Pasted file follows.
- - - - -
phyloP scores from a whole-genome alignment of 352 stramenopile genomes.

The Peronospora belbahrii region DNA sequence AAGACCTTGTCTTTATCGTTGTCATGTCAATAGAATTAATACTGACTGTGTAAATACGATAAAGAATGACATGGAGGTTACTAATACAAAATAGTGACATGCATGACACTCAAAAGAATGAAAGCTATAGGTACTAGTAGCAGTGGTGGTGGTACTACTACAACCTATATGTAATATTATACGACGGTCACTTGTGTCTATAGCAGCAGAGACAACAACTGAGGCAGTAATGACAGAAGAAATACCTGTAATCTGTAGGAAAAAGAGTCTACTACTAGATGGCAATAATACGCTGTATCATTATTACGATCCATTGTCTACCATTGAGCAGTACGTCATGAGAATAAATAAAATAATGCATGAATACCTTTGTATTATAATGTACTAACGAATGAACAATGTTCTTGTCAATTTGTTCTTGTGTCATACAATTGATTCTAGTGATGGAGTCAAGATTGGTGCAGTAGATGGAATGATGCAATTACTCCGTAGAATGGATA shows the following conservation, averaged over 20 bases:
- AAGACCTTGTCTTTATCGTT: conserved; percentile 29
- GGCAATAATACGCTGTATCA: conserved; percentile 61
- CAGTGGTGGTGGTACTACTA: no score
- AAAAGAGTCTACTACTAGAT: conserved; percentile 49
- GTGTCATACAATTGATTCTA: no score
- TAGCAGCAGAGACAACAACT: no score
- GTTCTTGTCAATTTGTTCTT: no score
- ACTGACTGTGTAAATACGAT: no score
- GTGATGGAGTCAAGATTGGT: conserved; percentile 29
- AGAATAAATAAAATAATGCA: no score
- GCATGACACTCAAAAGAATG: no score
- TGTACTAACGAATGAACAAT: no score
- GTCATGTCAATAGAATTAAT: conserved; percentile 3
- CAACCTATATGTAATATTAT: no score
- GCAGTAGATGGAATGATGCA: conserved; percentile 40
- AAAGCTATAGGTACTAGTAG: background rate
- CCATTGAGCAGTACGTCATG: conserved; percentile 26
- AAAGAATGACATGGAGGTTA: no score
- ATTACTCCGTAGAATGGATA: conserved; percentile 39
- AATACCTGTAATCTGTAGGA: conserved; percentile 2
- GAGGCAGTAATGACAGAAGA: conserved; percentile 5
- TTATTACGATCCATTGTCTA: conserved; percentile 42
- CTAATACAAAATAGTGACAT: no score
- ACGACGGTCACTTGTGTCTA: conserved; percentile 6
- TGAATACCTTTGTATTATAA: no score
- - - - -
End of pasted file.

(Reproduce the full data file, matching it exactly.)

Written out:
phyloP scores from a whole-genome alignment of 352 stramenopile genomes.

The Peronospora belbahrii region DNA sequence AAGACCTTGTCTTTATCGTTGTCATGTCAATAGAATTAATACTGACTGTGTAAATACGATAAAGAATGACATGGAGGTTACTAATACAAAATAGTGACATGCATGACACTCAAAAGAATGAAAGCTATAGGTACTAGTAGCAGTGGTGGTGGTACTACTACAACCTATATGTAATATTATACGACGGTCACTTGTGTCTATAGCAGCAGAGACAACAACTGAGGCAGTAATGACAGAAGAAATACCTGTAATCTGTAGGAAAAAGAGTCTACTACTAGATGGCAATAATACGCTGTATCATTATTACGATCCATTGTCTACCATTGAGCAGTACGTCATGAGAATAAATAAAATAATGCATGAATACCTTTGTATTATAATGTACTAACGAATGAACAATGTTCTTGTCAATTTGTTCTTGTGTCATACAATTGATTCTAGTGATGGAGTCAAGATTGGTGCAGTAGATGGAATGATGCAATTACTCCGTAGAATGGATA shows the following conservation, averaged over 20 bases:
- AAGACCTTGTCTTTATCGTT: conserved; percentile 29
- GGCAATAATACGCTGTATCA: conserved; percentile 61
- CAGTGGTGGTGGTACTACTA: no score
- AAAAGAGTCTACTACTAGAT: conserved; percentile 49
- GTGTCATACAATTGATTCTA: no score
- TAGCAGCAGAGACAACAACT: no score
- GTTCTTGTCAATTTGTTCTT: no score
- ACTGACTGTGTAAATACGAT: no score
- GTGATGGAGTCAAGATTGGT: conserved; percentile 29
- AGAATAAATAAAATAATGCA: no score
- GCATGACACTCAAAAGAATG: no score
- TGTACTAACGAATGAACAAT: no score
- GTCATGTCAATAGAATTAAT: conserved; percentile 3
- CAACCTATATGTAATATTAT: no score
- GCAGTAGATGGAATGATGCA: conserved; percentile 40
- AAAGCTATAGGTACTAGTAG: background rate
- CCATTGAGCAGTACGTCATG: conserved; percentile 26
- AAAGAATGACATGGAGGTTA: no score
- ATTACTCCGTAGAATGGATA: conserved; percentile 39
- AATACCTGTAATCTGTAGGA: conserved; percentile 2
- GAGGCAGTAATGACAGAAGA: conserved; percentile 5
- TTATTACGATCCATTGTCTA: conserved; percentile 42
- CTAATACAAAATAGTGACAT: no score
- ACGACGGTCACTTGTGTCTA: conserved; percentile 6
- TGAATACCTTTGTATTATAA: no score